Here is a link to the Chrysler tech document about the coolant issue. It's on page 4 in the table of contents and has a picture of what happens if they're mixed.

http://starparts.chrysler.com/newsletters/newsletter_Oct_2012.pdf

I just verified on the service invoice... they stated that they used the correct HOAT fluid PN 68048953-AB. This really does chap my ass. I never had an issue until the flush. I spent $126 for a flush and then get slapped with a $930 bill to replace the heater core once it clogged. OUTSTANDING Chrysler.
 

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You could always try to manually flush it yourself like I did. See my earlier post, it is pretty easy, probably take about 2 hours. It is not that hard and will save you the $$$.
 

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You could always try to manually flush it yourself like I did. See my earlier post, it is pretty easy, probably take about 2 hours. It is not that hard and will save you the $$$.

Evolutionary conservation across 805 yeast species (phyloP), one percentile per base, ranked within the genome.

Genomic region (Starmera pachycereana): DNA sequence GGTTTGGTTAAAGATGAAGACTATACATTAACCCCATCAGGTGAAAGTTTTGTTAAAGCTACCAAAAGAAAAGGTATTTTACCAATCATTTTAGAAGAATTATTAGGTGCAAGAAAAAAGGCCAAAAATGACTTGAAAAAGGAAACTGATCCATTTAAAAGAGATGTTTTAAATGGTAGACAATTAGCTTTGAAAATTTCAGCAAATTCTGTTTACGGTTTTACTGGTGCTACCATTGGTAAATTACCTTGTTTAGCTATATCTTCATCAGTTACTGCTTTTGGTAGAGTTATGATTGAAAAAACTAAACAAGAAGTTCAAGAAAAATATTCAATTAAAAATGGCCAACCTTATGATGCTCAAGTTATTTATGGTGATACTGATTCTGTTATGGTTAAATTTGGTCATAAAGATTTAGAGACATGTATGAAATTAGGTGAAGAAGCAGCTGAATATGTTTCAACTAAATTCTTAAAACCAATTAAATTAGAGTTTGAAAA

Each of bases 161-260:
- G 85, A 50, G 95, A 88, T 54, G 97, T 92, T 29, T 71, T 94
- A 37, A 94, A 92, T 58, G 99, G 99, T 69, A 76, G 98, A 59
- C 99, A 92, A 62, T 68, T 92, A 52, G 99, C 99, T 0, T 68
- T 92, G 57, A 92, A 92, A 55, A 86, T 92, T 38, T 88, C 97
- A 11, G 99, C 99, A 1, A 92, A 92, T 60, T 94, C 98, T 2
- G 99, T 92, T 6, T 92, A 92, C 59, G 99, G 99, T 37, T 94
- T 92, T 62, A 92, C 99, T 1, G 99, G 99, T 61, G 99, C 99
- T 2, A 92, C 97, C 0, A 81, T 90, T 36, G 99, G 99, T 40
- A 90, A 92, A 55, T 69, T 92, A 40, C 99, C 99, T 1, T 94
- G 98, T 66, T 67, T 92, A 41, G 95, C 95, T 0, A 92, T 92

Yeah, I have manually flushed previous vehicles in the past. My biggest concern is that I end up clogging more of the core flushing it again. I just dont want to take that chance right now since the temps by me are in the single digits. Honestly, it is not bad enough for me to mess with it right now. I think I will just deal with it until I sell the car.
 

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Hello from Bristol, Tennessee. My 2011 3.6 convertible with 85k has had the no passenger side heat issue for at least a year. I appreciate your commentary and am going to pursue a backflush before throwing big $ at the other options. Do you recommend a complete backflush of the entire system OR just of the heater core, itself?
 

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I'd do the heater core if the temp gauge has been in the normal range. I've never done one but I've seen pictures of a heater core that was stopped up for the right side heat and it had a gelled mass in one corner of the core.

I don't know if this would work but I'd take off both hoses and run some temporary lines into a 5 gallon bucket full of boiling hot water and radiator flush chemical. I'd let it run for a long time with a pump of some kind, maybe one of those ones you attach to an electric drill.